Teleost fishes typically first encounter the environment as free-swimming embryos or larvae. Larvae are morphologically distinct from adults, and major anatomical structures are unformed. Thus, larvae undergo a series of dramatic morphological changes until they reach adult morphology (but are reproductively immature) and are considered juveniles. Free-swimming embryos and larvae are able to perform a C-start, an effective escape response that is used evade predators. However, escape response performance improves during early development: as young fish grow, they swim faster (length-specific maximum velocity increases) and perform the escape more rapidly (time to complete the behavior decreases). These improvements cease when fish become juveniles, although absolute swimming velocity (m s-1) continues to increase. We use studies of escape behavior and ontogeny in California halibut (Paralichthys californicus), rainbow trout (Oncorhynchus mykiss), and razorback suckers (Xyrauchen texanus) to test the hypothesis that specific morphological changes improve escape performance. We suggest that formation of the caudal fin improves energy transfer to the water and therefore increases thrust production and swimming velocity. In addition, changes to the axial skeleton during the larval period produce increased axial stiffness, which in turn allows the production of a more rapid and effective escape response. Because escape performance improves as adult morphology develops, fish that enter the environment in an advanced stage of development (i.e., those with direct development) should have a greater ability to evade predators than do fish that enter the environment at an early stage of development (i.e., those with indirect development).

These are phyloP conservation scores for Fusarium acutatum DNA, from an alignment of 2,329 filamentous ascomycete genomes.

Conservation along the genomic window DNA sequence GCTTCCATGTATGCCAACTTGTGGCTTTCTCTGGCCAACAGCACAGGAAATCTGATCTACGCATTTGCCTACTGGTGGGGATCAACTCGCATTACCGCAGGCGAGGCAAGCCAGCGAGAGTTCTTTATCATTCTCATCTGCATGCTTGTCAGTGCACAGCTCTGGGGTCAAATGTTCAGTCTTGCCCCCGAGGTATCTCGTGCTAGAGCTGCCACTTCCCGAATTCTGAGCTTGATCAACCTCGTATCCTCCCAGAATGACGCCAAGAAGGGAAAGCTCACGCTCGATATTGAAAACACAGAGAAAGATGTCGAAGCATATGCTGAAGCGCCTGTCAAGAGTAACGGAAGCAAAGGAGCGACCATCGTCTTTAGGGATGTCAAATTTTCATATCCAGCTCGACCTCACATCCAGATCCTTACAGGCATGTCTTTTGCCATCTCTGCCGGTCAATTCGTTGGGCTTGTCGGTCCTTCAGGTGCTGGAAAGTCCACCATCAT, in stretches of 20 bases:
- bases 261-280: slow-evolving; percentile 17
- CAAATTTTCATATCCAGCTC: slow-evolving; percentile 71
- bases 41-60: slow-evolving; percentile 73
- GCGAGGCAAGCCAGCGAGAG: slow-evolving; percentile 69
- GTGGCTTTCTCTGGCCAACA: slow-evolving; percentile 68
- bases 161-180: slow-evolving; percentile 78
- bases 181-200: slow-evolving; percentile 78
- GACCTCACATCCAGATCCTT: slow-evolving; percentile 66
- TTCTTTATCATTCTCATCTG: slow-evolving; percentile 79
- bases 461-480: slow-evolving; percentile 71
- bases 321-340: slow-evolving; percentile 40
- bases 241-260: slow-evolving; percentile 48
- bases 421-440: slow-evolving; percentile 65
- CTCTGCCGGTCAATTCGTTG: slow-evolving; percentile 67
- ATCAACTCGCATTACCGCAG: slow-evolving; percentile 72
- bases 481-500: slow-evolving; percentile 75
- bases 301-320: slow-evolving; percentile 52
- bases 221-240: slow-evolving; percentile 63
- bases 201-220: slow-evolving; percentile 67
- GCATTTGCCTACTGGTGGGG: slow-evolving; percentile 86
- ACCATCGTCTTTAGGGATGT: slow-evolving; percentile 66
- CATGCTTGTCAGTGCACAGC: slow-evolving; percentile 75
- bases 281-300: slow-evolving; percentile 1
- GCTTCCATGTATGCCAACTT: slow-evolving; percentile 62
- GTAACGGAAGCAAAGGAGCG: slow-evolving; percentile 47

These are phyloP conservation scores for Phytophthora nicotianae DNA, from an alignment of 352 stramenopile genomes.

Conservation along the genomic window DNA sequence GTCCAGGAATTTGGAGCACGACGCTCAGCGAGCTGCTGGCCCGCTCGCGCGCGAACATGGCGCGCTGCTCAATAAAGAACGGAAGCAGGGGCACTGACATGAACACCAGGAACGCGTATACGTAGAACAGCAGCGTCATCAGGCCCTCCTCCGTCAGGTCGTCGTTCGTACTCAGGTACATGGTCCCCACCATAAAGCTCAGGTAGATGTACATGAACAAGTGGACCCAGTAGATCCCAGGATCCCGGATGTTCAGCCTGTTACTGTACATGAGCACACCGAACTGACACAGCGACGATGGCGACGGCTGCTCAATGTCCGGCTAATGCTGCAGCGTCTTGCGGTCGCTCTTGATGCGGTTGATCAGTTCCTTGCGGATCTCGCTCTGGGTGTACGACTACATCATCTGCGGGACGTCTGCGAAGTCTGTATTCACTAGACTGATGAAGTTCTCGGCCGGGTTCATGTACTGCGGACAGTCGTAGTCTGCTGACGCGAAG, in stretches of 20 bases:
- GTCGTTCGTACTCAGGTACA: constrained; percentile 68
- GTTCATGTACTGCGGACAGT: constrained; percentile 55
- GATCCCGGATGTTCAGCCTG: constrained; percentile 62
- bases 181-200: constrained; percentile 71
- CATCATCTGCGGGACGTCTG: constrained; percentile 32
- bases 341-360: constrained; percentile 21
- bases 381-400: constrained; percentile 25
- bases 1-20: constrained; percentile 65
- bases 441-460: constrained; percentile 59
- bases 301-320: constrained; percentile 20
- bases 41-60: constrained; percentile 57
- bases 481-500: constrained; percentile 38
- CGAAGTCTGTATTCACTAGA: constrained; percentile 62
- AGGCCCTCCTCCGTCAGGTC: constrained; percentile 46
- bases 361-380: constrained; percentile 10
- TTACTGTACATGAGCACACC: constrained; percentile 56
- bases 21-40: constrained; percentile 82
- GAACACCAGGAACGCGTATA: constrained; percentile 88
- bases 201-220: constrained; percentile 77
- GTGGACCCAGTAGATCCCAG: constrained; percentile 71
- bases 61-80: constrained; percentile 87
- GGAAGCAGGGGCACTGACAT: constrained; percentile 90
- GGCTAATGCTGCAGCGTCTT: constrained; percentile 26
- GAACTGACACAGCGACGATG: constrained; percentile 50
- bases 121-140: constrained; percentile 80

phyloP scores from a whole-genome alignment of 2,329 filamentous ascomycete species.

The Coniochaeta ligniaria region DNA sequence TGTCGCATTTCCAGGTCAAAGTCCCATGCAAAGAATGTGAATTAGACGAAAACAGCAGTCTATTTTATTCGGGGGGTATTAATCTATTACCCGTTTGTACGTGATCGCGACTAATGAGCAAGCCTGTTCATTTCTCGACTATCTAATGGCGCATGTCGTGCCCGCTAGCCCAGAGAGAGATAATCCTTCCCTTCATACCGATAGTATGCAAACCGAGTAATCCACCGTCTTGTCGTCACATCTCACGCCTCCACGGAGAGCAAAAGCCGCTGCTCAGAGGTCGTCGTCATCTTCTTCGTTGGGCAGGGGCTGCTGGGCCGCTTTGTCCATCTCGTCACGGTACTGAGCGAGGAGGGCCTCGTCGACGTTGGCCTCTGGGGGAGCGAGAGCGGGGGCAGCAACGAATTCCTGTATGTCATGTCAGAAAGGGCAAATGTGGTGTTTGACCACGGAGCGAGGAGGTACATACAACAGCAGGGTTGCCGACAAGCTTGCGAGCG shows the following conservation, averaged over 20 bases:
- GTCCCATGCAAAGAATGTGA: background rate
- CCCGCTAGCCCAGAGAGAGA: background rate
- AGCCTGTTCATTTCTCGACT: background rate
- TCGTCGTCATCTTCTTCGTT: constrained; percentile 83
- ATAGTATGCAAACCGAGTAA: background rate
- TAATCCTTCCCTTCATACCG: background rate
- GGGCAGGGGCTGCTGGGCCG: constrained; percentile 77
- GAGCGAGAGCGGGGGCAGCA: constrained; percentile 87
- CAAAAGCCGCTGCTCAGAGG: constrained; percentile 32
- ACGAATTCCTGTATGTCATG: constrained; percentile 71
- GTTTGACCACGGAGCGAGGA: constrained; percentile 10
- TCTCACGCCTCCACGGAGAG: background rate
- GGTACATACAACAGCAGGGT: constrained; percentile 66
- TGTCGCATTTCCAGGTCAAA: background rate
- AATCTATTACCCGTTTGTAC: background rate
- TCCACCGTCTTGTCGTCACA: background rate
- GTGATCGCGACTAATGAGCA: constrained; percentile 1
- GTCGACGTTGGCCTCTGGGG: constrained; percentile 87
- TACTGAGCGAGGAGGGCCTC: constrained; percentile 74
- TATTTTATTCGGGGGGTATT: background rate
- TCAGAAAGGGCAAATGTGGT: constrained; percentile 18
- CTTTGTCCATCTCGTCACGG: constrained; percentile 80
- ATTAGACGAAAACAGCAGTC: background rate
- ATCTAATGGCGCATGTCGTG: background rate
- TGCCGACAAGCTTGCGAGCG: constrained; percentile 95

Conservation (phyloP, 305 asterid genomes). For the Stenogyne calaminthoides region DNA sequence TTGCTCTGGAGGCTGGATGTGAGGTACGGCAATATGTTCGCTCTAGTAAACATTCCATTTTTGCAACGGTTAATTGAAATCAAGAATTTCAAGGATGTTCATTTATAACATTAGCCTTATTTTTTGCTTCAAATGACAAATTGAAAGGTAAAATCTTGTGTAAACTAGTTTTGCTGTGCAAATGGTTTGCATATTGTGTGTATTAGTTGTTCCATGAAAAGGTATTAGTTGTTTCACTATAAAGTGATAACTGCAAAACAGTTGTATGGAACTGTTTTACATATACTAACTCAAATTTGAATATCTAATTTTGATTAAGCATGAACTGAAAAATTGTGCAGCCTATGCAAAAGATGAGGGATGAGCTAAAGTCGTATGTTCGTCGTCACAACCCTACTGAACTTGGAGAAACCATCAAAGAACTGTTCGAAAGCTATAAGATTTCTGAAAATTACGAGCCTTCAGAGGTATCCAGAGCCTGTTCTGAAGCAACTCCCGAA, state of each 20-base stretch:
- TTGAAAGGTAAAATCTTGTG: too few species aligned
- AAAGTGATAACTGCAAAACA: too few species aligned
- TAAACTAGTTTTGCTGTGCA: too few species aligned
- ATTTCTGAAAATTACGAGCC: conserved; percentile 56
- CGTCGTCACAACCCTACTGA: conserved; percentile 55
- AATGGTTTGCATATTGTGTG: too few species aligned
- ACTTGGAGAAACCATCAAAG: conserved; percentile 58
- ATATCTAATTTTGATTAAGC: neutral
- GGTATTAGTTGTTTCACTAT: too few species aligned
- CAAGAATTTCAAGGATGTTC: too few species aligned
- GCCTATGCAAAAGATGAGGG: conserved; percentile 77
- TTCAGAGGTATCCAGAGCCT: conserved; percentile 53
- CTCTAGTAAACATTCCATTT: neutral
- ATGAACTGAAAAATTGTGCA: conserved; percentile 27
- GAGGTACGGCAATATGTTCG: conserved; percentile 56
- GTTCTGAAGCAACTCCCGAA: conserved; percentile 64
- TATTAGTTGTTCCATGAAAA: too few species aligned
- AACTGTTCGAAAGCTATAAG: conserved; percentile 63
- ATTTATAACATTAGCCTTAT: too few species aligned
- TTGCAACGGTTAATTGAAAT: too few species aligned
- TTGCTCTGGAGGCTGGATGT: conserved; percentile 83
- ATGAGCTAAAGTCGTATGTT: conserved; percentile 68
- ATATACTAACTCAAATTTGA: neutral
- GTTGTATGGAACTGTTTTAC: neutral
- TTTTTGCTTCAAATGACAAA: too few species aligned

ASJC Scopus subject areas
- Animal Science and Zoology